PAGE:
Cape Town – South Africa’s waters are rich with ocean wildlife but it won’t stay that way if our mapped marine protected areas are ignored – as was the case in the Paulsberg Marine Protected Area, part of the Table Mountain National park on the False Bay coast recently.
According to wildlife and conservation photographer Scott Ramsay, he went walking on Sunday morning 27th November 2016, along the coastline above this MPA “no-take” zone.
“No fishing or extraction or exploitation of marine resources of any kind is allowed 1,8km directly east from Venus Pool,” says Ramsay, yet he spotted at least 30 fishing boats within the no-take zone.
Ramsay questions where the law enforcers of this MPA were, stating he also “tried calling the law enforcement telephone number on the board at Venus Pool, but the number was wrong”.
Ramsay who has documented all of SA’s national parks through his photography says “SANparks generally do a good job at conservation but there are some instances where they don’t do well and this is one of them.”
Ramsay estimates according to maps the MPA extends 1,8kms out from Venus Pool and based on the length of Venus Pool (about 25 metres), the boats closest to Venus Pool were about 300m from the shoreline.
“My demarcation of the MPA is an estimate, but probably conservative? It seems as if at least 31 of the 39 boats were within the MPA,” says Ramsay.
Adding to the outrage on Sunday is conservation photographer Jean Tresfon who happened to be flying over the same area on Sunday, when he spotted the same ‘fleet’ of boats.
Tresfon posted the above image to Facebook saying, “To slightly alter an old saying, every silver lining has a cloud! And the only figurative cloud on the horizon during our epic flight on Sunday to document the humpback whale aggregation was seeing this… Roughly 30 boats fishing inside the Paulsberg Sanctuary (No-Take) Zone within the Table Mountain Marine Protected Area.”
‘Not the first time’
Tresfon told Traveller24 that this is not the first time he seen fishermen ignoring the no-take zone. What he finds hard to understand is that Paulsberg MPA is probably the only one that surrounds a major metropolitan area and as such the policing and enforcement effort should be that much better.
Tresfon questions why it appears as if patrol officials appear to police the soft targets such as himself, rather than enforce and protect the areas that really need it.
He states as a diver he is not allowed to take his boat into certain areas, as soon as he is spotted he gets checked for a permit, which can sometimes take weeks to arrange.
‘Not your typical diver’
“I understand that I’m not your typical diver, and would love to but at the same time nature conservation photographers are made to feel like criminals, yet as fisherman you can do what you like.”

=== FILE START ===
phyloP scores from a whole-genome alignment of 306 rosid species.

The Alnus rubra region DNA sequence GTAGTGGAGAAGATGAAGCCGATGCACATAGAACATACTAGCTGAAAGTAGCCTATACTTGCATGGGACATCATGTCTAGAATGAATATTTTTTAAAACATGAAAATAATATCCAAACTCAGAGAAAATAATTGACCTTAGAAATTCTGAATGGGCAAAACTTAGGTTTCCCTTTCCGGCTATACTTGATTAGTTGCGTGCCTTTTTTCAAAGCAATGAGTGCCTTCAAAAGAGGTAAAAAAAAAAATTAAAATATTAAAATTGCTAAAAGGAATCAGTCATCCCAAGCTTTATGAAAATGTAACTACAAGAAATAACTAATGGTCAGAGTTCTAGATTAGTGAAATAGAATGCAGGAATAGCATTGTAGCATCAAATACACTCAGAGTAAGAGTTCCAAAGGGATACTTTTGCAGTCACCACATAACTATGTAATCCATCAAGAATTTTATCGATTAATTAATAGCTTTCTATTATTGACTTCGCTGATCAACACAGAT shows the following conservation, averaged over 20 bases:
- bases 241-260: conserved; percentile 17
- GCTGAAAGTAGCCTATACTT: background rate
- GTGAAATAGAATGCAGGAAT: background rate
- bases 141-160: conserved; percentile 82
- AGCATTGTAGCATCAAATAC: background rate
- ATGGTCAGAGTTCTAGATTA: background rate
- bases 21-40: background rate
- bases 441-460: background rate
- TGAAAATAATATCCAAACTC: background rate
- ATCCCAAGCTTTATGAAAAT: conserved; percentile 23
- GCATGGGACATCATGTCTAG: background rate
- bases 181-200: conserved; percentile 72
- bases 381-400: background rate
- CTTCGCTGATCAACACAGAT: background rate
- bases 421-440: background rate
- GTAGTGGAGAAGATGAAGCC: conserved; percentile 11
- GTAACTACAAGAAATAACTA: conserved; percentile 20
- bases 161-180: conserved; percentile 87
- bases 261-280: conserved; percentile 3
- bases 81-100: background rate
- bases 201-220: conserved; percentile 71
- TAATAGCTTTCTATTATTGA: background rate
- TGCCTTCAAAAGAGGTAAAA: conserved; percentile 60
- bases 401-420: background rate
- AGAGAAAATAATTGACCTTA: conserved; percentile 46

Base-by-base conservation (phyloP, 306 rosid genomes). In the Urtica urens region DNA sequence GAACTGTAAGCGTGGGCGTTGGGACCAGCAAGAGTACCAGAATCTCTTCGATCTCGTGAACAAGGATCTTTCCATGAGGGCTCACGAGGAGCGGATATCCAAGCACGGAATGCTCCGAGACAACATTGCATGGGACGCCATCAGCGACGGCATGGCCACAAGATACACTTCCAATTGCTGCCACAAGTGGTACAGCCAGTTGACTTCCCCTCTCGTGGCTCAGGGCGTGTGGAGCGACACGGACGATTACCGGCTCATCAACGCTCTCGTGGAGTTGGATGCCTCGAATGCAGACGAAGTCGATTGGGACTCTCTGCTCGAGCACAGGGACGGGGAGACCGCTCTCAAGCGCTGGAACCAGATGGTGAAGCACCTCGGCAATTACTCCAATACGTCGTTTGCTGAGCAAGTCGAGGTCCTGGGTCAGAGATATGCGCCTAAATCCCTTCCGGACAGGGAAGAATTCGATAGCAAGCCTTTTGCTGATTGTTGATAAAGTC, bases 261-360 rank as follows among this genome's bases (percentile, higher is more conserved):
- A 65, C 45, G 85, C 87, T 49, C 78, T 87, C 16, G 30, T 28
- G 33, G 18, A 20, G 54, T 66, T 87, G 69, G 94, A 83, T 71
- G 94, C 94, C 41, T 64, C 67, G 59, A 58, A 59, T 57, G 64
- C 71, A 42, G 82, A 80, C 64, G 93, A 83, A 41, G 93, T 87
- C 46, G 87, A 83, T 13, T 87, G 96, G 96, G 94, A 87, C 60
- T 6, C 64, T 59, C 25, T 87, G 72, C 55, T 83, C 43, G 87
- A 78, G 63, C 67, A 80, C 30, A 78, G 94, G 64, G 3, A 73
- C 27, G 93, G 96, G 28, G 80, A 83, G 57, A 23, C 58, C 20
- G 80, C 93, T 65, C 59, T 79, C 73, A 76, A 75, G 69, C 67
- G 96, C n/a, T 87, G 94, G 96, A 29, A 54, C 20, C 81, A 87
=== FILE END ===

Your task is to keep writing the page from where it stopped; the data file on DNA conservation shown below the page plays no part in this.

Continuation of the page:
“I admit it must be dangerous to enforce the rules in these areas with some fisherman, but in my opinion it feels like the rangers appear very selective about what they policed.
“The system feels punitive, as if they’re policing the soft targets and that it’s more about revenue generation than resource protection.”
About 18 months ago Tresfon says he spotted some 100 boats fishing in the sanctuary zone in the area, with the red and white patrol vessel amongst it.
Tresfon says, while the patrol vessel was checking for permits it should have been telling them to leave the no-take zone.
When he complained to the authorities, the explanation he was given was that without a GPS it was difficult to monitor the area. But Tresfon refutes this saying if he and Ramsay can identify it through natural landmarks those meant to be protecting the area should also be able to do so.
“Yet almost a year later SANParks as the appointed management agent still does not seem able to perform their appointed duty to protect this area.”
‘Established to protect the red fish population of False Bay’
Tresfon says “The Paulsberg Zone was established to protect the red fish population of False Bay which has been almost completely fished out. And yet there are those whose sense of entitlement shows no regard for the conservation of the very animals that secure their livelihood…”
“This is a complete no-take zone. There is no special dispensation for the catching of pelagic species here. The rules are clear, no fishing is allowed!”
Peter Chadwick, a full time conservationist who previously ran the WWF marine protected areas programme and now operates as an independent consultant echoed the sentiment that this is an ongoing issue that needs integral focus from high up.
“This is the continuous issue around the Table Mountain National Park and SANParks and Department of Agriculture, Forestry and Fisheries are not meeting their obligations.”
“It shows a blatant disregard and nullifies and value of the MPA at the end of the day. These areas are crucial to ensure long term sustainability for the industry and for the whole SA public at the end of the day, with fishing community largely relying on MPAs as a seed source for their livelihood.”
‘Lack of enforcement and adherence’
Chadwick says he does not feel MPA have been afforded the protection they deserve; He attributes avoidance conflict with the fishermen themselves as well as a lack of focus and leadership as the root cause.
“The complexity to this issue centres around management authority not fulfilling their obligations, there is funding available and there has always been so to enforce marine protected Marine, yet the unit dedicated to the this particular MPA has all but been disbanded.
“Leadership posts were not filed and lots of expertise has been lost”, all due to a lack of focus and attention from the top down he says.
Traveller24 has contacted both SANParks and the department of environmental affairs for feedback on the process as well as the correct contact numbers to report any contraventions of MPAs but has yet to receive a response.